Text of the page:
Dale Jennings comes to Bayern at a young age, but cannot assert himself. After that, he had to accept many setbacks.
Dale Jennings is a player in whose career his failure at Bayern Munich is paramount. But its story is much more complicated.
In 2011, FC Bayern signed the then 18-year-old Jennings for around two million euros from the English third division club Tranmere Rovers. After being sent away from Liverpool as a youngster, Jennings joined Tranmere at the age of 15, making the leap to the first team in September 2010.
During the 2010/11 season he made 29 appearances in League One, scoring six goals. The slight and fast Jennings was used on both flanks because of his two-footed ability.
FC Bayern: Dale Jennings the next Joe Cole
As is usual in the English media, he was soon being compared to the best talent in the country and in one instance even dubbed ‘the next Joe Cole’. Having won the League One Apprentice of the Year award in his first season with the Tranmere side, and also given Bayern interest, the hype seemed justified.
Tranmere manager Les Parry said on the club’s official website: “Bayern made us a very good offer for Dale and we don’t want to stop him from making this incredible step. When a club of the size of Bayern on comes your way, this is the chance of a lifetime.”
The deal went through and Jennings signed with Bayern the same summer as Manuel Neuer. While the future German number one switched to Munich’s first team, the young Englishman was assigned to the second team to gain experience.
But Jennings never really settled in Germany, injuries and homesickness prevented his further development. “I tried to learn the language for about six months, but I found it difficult,” Jennings said in 2018 BBC Sports. “I felt like it was affecting my game because I was too busy learning the German language instead of performing on the field. It was getting a bit too much for me,” continued Jennings.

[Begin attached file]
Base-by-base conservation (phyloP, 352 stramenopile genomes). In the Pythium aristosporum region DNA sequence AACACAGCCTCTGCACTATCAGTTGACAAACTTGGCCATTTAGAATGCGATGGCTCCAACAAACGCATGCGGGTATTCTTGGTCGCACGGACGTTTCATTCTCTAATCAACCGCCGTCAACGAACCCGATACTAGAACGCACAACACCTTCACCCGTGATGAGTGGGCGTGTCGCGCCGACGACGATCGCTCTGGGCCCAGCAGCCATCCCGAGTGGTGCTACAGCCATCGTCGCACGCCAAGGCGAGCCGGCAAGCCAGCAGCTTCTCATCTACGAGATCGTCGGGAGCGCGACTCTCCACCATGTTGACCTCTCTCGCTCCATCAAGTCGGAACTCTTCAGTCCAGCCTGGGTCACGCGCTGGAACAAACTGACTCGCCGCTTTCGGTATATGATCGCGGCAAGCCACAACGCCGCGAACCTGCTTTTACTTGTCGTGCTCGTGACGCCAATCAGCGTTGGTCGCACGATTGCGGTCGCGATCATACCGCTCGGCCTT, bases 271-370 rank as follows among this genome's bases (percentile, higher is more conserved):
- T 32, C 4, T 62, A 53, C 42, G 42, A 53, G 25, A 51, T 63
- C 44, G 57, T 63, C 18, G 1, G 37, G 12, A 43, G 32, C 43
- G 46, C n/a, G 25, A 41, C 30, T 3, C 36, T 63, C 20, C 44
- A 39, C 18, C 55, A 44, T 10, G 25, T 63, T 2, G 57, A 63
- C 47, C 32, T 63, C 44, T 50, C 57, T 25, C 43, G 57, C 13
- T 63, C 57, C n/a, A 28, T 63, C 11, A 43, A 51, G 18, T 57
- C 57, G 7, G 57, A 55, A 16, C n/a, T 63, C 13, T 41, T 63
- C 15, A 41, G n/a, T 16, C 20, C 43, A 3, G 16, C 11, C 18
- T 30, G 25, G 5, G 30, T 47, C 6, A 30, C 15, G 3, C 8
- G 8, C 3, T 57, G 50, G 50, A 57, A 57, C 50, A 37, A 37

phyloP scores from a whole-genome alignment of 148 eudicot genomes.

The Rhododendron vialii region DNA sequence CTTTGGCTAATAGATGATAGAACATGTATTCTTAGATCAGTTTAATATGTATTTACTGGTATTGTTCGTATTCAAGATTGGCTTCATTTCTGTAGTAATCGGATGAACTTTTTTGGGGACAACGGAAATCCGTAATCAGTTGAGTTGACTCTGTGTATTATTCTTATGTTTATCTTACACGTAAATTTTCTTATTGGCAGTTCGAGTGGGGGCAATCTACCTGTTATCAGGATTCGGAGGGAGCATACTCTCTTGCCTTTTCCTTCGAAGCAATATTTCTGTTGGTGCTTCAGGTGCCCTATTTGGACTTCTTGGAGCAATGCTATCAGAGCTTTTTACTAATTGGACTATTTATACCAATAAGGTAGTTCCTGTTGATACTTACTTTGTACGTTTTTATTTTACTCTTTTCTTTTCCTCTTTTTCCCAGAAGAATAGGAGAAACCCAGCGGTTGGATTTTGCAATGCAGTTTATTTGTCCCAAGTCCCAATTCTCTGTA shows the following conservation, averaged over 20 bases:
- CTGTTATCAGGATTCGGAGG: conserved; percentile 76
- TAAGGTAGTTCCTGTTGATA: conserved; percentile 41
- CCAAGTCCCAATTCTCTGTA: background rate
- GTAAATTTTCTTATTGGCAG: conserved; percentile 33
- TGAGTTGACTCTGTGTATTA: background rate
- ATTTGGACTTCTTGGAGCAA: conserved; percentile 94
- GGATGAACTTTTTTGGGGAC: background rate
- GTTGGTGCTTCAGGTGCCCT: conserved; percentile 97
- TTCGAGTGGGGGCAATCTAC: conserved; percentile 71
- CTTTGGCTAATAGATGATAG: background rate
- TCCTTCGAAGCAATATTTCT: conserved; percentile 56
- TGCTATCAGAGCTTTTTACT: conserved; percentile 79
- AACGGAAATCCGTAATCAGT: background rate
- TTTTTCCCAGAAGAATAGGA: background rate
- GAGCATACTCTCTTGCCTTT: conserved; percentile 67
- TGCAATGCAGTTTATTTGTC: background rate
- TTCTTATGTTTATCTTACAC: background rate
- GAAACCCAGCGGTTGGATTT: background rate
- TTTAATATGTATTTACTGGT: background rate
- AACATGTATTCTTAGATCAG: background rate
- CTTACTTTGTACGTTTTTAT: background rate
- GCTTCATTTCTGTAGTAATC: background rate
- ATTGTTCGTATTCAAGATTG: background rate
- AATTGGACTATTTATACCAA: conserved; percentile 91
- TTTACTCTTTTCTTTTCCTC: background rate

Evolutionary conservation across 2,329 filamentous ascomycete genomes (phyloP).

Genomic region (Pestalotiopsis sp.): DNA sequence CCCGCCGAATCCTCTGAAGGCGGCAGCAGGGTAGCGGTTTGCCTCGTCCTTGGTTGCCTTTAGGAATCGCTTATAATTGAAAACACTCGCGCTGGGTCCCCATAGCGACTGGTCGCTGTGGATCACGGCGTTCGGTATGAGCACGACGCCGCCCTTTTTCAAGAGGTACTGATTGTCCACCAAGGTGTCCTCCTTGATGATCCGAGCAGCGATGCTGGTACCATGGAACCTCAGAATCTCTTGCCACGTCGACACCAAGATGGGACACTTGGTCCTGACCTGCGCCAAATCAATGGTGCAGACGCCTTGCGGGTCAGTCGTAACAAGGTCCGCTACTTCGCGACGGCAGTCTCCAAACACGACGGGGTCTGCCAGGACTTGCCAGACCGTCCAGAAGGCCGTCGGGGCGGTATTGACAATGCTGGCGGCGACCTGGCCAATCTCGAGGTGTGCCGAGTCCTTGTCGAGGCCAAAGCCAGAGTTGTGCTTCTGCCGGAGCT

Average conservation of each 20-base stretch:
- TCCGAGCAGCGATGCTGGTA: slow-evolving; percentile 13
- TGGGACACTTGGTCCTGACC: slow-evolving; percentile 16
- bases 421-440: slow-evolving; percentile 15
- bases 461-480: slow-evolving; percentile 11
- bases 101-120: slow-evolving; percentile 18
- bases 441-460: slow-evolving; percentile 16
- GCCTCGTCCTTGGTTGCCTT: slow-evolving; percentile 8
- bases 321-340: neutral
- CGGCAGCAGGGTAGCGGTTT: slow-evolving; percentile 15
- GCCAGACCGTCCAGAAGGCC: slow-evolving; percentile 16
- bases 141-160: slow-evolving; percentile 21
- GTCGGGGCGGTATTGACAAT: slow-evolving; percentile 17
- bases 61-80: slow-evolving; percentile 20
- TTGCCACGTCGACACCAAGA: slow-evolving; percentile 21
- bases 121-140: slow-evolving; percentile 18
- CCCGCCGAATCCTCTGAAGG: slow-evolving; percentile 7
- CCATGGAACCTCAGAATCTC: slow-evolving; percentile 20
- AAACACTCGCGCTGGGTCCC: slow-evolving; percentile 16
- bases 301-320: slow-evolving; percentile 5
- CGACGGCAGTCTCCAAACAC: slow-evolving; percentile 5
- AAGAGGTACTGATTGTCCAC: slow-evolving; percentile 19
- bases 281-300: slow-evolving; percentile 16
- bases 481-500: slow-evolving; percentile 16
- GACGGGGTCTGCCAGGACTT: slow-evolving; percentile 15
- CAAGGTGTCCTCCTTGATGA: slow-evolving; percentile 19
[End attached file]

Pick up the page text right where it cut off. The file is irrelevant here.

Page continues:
The extent of Jennings’ injury woes, as he himself told the Leg It podcast earlier this year, was staggering even in the early stages of his career – so much so that he initially failed his medical at Bayern.
Dale Jennings struggles with injuries
“I had a hernia. After signing for Bayern, I was out of action for three months. After that, the other side had surgery. Then I tore the ligaments in my ankle. I didn’t pass the medical check, Bayern didn’t want to sign . My adviser did well though, he asked her: ‘You have the best medical professionals in the world and you’re abandoning him because of a hernia?’ They said, ‘We can take care of him, and they did,'” Jennings said.
When he finally played alongside Arjen Robben, Philipp Lahm and the other stars at Bayern, Jennings had to admit that at the time he thought he had made it.
“I remember putting on the Bayern shirt for the first time, walking out onto the training pitch, looking down and kind of laughing at myself. I was like, ‘How did that happen?’ I was immature then. I just thought, ‘This is going to go on forever,'” he told 2018 Daily Mail.
As the setbacks increased and the adjustment problems increased, Bayern decided to prevent the total loss of the investment: just 18 months after Jennings had signed a three-year contract, he was sold to Barnsley in June 2013 for 300,000 euros.
There he completed 50 games in two seasons before injuries again took their toll. He was sacked, played for a short stint at MK Dons and after his sacking spent more than two years without a club before moving on to amateur football.
At 29, Jennings now plays for Prescot Cables in his native North West England. Now it would be easy to write it off as a flop. But the story is not that simple, because there is more to Dale Jennings than that.
Dale Jennings’ daughter Mila is seriously ill
He took a two-year break from football when his daughter Mila was diagnosed with leukemia. A few years later she was diagnosed with another form of cancer.
at The Athletic he told this tragic story:
“It was then that football became irrelevant to me. We went through a terrible two years. Mila was battling leukemia and finally got the all-clear. Two months later she was diagnosed with Wilms’ tumor in her kidney. It had nothing to do with leukaemia – It was a very different kind of cancer. By the time she was six she had had cancer twice. She was treated with chemotherapy and radiation, the tumor was removed. It’s amazing what she went through as a young child. Me embarrassed that I felt bad myself when my knee broke.I’m often mentioned in stories or tweets about talent who didn’t make it to their big break or football prodigies that failed.It always gets to me a lot angry. But people don’t know that story. I’ve had a decent career – I know it could have gone better so far, but give it to me t there reasons.”
If you know this background, then it is completely irrelevant that Dale Jennings was not able to assert himself at FC Bayern Munich or in professional football at all.